# Vector and matrix differentiation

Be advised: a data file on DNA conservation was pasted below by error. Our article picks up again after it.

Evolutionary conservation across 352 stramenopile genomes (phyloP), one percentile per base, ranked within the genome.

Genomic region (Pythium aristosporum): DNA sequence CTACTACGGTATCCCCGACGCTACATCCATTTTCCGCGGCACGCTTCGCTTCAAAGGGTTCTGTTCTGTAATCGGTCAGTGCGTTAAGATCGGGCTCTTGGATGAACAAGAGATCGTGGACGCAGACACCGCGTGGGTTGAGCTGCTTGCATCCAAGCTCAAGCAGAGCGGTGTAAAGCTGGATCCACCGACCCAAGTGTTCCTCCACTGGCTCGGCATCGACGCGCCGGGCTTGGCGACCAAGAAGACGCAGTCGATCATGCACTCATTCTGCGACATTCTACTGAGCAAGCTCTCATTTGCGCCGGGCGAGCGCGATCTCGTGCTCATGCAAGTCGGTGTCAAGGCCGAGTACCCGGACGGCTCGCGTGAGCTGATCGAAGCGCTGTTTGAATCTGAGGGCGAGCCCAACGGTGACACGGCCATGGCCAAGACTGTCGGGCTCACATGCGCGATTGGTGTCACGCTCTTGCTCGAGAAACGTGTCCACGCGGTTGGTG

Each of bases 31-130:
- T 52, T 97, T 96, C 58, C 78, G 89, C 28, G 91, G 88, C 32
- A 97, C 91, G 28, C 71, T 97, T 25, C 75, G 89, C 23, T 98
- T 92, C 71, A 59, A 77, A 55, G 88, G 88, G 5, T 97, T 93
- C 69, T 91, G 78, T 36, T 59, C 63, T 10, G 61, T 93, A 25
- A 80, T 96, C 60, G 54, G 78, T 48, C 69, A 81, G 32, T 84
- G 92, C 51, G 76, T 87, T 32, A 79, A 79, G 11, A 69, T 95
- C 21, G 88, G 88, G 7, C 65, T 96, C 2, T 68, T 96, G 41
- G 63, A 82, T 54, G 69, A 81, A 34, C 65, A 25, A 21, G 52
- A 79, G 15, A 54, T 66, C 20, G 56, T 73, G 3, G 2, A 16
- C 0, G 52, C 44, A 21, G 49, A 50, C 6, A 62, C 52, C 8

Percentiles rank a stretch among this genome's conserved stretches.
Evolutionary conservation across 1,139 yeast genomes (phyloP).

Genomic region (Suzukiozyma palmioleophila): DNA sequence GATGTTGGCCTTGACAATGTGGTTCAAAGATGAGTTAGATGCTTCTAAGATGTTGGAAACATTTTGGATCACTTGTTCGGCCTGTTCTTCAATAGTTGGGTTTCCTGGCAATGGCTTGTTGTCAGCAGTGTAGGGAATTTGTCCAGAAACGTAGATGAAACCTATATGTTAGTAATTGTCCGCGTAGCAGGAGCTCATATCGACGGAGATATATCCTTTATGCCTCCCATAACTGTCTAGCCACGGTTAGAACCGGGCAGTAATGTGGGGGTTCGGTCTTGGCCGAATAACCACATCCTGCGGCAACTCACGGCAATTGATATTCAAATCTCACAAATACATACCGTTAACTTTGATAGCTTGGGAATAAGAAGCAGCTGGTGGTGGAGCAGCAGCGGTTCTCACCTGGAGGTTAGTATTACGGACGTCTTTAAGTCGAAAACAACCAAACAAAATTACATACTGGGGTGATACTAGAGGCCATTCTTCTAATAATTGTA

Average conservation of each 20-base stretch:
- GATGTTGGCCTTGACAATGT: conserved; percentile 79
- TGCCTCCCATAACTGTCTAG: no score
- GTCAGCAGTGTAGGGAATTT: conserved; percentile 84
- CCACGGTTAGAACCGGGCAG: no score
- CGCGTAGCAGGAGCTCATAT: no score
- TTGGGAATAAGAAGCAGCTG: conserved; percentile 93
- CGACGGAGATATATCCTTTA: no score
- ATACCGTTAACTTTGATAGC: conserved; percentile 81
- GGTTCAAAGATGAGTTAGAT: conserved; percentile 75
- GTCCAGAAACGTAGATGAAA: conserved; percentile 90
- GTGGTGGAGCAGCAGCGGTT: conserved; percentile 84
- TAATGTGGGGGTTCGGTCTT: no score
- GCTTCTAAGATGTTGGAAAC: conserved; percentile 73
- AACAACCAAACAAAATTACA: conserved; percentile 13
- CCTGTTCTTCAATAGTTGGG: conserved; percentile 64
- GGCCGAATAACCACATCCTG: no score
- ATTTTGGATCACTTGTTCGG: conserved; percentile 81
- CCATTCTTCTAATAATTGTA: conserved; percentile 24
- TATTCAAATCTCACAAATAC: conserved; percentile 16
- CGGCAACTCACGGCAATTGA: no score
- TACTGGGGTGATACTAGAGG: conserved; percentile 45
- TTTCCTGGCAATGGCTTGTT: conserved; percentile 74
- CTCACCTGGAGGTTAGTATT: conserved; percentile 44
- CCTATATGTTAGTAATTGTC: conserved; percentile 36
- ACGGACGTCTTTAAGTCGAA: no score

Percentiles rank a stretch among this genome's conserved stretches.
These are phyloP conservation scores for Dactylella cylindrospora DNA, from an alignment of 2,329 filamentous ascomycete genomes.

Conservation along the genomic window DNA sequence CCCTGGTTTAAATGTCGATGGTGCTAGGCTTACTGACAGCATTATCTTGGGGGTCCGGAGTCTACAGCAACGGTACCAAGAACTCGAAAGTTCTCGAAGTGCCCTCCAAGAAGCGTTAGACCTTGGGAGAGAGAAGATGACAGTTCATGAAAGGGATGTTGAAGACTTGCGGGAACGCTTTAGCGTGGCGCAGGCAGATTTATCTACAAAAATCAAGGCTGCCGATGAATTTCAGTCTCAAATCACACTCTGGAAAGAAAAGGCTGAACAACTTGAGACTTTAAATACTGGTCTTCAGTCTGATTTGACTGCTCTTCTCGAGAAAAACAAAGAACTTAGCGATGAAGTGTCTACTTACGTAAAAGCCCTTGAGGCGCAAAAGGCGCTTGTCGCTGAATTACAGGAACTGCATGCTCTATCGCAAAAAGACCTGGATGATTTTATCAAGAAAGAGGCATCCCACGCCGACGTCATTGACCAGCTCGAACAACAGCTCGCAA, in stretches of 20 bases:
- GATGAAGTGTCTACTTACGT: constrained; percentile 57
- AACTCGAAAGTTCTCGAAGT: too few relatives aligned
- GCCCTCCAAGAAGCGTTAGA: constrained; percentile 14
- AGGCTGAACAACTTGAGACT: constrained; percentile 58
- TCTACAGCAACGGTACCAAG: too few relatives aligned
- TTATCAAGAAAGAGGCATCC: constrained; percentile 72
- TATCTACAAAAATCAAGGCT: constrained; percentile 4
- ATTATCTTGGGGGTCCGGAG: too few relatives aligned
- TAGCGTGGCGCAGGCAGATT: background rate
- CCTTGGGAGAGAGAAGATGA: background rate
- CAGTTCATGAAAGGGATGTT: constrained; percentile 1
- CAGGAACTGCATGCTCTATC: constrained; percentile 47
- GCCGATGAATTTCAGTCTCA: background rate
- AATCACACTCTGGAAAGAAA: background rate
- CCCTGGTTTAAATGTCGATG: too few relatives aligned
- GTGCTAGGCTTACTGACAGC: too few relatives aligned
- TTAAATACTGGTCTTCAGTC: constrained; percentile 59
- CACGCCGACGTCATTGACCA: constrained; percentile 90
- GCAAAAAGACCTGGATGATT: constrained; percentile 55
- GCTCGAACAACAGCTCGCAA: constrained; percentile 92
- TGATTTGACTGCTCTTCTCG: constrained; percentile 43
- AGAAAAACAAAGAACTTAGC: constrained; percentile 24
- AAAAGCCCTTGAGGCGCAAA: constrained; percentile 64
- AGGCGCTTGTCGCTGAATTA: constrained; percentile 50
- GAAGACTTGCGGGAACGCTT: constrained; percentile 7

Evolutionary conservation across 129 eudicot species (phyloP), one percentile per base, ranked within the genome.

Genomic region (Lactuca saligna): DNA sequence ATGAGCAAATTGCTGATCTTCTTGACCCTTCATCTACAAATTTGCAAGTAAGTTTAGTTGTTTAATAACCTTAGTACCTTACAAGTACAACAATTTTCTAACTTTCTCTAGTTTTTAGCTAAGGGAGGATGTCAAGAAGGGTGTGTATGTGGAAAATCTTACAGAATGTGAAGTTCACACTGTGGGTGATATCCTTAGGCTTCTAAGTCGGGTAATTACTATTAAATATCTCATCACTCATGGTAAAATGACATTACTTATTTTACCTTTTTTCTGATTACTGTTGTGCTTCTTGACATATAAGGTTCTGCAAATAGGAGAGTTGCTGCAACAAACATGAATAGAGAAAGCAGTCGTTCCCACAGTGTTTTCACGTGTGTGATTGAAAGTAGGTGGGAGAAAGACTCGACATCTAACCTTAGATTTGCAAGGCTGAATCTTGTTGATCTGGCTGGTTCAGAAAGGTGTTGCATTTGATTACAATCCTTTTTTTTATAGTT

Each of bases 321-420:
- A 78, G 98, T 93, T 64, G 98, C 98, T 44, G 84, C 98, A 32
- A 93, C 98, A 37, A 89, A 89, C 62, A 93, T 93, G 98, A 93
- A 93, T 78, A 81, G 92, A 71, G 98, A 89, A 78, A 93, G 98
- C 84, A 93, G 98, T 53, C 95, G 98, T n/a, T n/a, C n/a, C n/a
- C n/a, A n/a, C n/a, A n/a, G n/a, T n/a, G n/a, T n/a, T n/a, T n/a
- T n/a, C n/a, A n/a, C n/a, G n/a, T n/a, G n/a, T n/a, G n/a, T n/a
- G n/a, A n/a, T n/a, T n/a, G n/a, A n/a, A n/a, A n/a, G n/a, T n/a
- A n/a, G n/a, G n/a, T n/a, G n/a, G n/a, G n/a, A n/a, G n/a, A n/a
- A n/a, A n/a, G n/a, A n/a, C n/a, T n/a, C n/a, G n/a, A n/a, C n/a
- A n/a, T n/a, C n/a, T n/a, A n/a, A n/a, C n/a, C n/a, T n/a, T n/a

A vector differentiation operator is defined as $$ \frac{d}{d{\bf x}}\stackrel{\triangle}{=} \left[ \frac{\partial}{\partial x_1},\cdots, \frac{\partial}{\partial x_n} \right]^T $$ which can be applied to any scalar function $f({\bf x})$ to find its derivative with respect to ${\bf x}$: $$ \frac{d}{d{\bf x}} f({\bf x}) = \left[ \frac{\partial f}{\partial x_1},\cdots, \frac{\partial f}{\partial x_n} \right]^T $$ Vector differentiation has the following properties: $$ \frac{d}{d{\bf x}}({\bf b}^T{\bf x})=\frac{d}{d{\bf x}}({\bf x}^T{\bf b})={\bf b} $$ $$ \frac{d}{d{\bf x}}({\bf x}^T{\bf x})=2{\bf x} $$ $$ \frac{d}{d{\bf x}}({\bf x}^T{\bf A}{\bf x})=({\bf A}^T+{\bf A}){\bf x} $$ To prove the third one, consider the $k$th element of the vector: $$ \frac{\partial}{\partial x_k} ({\bf x}^{T}{\bf A}{\bf x}) = \frac{\partial}{\partial x_k} \sum_{i=1}^n \sum_{j=1}^n a_{ij}x_ix_j = \sum_{i=1}^n a_{ik}x_i + \sum_{j=1}^n a_{kj}x_j \;\;\;\;\;\;\;\;(k=1, \cdots, n) $$ Putting all $n$ elements in vector form, we have the above. If ${\bf A}^T={\bf A}$ is symmetric, then we have $$ \frac{d}{d{\bf x}}({\bf x}^T{\bf A}{\bf x})=2{\bf A}{\bf x} $$ In particular, when ${\bf A}={\bf I}$, we have $$ \frac{d}{d{\bf x}}({\bf x}^T{\bf x})=2{\bf x} $$ You can compare these results with the familiar derivatives in the scalar case: $$ \frac{d}{dx}(ax^2)=2ax $$ A matrix differentiation operator is defined as $$ \frac{d}{d{\bf A}}\stackrel{\triangle}{=}\left[ \begin{array}... ... & ... & \frac{\partial}{\partial a_{mn}} \end{array} \right] $$ which can be applied to any scalar function $f({\bf A})$: $$ \frac{d}{d{\bf A}}f({\bf A})=\left[ \begin{array}{ccc} \frac... ...frac{\partial f({\bf A})}{\partial a_{mn}} \end{array} \right] $$ Specifically, consider $f({\bf A})={\bf u}^T {\bf A} {\bf v}$, where ${\bf u}$ and ${\bf v}$ are $m\times 1$ and $n\times 1$ constant vectors, respectively, and ${\bf A}$ is an $m\times n$ matrix. Then we have: $$ \frac{d}{d{\bf A}} ({\bf u}^T {\bf A} {\bf v}) = {\bf u} {\bf v}^T $$